Successive marine heatwaves cause disproportionate coral bleaching during a fast phase transition from El Niño to La Niña.


Australian Research Council Centre of Excellence for Coral Reef Studies, School of Biological Sciences, The University of Queensland, St Lucia, Queensland 4072, Australia; National Marine Science Centre, Southern Cross University, PO Box 4321, Coffs Harbour, NSW 2450, Australia. Electronic address: [Email]


The frequency and intensity of marine heatwaves that result in coral bleaching events have increased over recent decades and led to catastrophic losses of reef-building corals in many regions. The high-latitude coral assemblages at Lord Howe Island, which is a UNESCO listed site is the world southernmost coral community, were exposed to successive thermal anomalies following a fast phase-transition of the record-breaking 2009 to 2010 warm pool El Niño in the Central Pacific to a strong La Niña event in late 2010. The coral community experienced severe and unprecedented consecutive bleaching in both 2010 and 2011. Coral health surveys completed between March 2010 and September 2012 quantified the response and recovery of approximately 43,700 coral colonies to these successive marine heatwaves. In March 2010, coral bleaching ranged from severe, with 99% of colonies bleached at some shallow lagoon sites, to mild at deeper reef slope sites, with only 17% of individuals affected. Significant immediate mortality from thermal stress was evident during the peak of the bleaching event. Overall, species in the genera Pocillopora, Stylophora, Seriatopora and Porites were the most affected, while minimal bleaching and mortality was recorded among members of other coral families (e.g. Acroporidae, Dendrophyllidae & Merulinidae). Surviving corals underwent a subsequent, but much less intense, thermal anomaly in 2011 that led to a disproportionate bleaching response among susceptible taxa. While this observation indicates that the capacity of thermally susceptible high-latitude corals to acclimatize to future ocean warming may be limited, particularly if bleaching events occur annually, our long-term survey data shows that coral cover at most sites recovered to pre-bleaching levels within three years in the absence of further thermal anomalies.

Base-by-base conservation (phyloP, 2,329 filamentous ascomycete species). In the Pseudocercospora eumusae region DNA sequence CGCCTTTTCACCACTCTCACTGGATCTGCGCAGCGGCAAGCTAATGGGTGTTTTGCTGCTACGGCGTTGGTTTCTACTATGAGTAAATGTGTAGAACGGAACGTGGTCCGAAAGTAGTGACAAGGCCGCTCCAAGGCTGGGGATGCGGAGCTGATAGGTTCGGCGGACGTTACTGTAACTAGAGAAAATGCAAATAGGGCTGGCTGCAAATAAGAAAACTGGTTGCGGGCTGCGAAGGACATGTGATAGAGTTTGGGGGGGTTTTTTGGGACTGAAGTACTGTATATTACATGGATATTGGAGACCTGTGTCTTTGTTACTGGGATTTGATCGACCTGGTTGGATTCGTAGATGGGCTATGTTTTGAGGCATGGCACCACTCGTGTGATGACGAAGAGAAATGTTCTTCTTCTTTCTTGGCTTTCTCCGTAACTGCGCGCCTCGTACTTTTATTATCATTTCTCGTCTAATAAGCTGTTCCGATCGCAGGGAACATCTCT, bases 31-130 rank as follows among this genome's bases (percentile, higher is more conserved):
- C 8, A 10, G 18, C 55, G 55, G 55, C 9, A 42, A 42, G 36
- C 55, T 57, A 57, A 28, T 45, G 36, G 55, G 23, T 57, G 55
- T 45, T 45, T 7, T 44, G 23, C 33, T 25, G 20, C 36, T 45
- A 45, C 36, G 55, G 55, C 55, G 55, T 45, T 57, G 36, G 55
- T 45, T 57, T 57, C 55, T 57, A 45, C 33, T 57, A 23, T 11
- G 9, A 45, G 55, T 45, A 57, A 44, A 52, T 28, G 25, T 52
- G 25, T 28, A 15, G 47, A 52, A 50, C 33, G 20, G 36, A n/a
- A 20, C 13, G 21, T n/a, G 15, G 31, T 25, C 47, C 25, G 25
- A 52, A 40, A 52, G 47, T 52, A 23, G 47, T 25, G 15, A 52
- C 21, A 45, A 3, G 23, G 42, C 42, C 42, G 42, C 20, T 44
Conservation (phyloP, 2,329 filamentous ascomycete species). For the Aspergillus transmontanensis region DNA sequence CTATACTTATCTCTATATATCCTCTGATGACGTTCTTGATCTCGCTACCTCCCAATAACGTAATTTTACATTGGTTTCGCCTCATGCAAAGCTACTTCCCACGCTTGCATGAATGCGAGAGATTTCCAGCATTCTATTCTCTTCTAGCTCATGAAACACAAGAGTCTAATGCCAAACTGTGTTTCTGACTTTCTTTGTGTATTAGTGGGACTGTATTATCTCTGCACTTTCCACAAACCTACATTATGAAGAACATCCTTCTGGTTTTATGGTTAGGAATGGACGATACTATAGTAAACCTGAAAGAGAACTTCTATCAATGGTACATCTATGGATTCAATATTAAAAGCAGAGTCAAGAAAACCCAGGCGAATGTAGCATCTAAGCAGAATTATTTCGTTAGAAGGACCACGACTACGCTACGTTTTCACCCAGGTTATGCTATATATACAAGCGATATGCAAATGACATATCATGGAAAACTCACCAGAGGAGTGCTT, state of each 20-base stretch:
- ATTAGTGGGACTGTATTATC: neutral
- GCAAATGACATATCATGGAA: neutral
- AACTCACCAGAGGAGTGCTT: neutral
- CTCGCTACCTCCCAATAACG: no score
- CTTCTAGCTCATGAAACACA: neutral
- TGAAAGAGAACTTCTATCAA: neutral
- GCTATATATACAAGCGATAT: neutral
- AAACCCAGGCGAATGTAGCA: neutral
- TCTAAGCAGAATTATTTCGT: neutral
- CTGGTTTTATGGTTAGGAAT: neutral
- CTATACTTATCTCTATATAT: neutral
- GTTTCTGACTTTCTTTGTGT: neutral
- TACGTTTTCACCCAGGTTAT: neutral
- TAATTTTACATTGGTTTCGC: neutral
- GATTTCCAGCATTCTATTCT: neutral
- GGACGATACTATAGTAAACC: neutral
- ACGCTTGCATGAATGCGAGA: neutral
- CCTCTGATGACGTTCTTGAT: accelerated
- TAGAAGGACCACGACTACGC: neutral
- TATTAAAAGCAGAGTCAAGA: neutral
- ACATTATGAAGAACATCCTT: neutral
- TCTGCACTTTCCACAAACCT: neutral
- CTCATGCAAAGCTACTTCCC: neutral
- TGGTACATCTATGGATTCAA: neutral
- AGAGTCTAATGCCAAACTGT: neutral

Climate change,High-latitude reefs,Lord Howe Island,Ocean warming,Resilience,Southern oscillation index,

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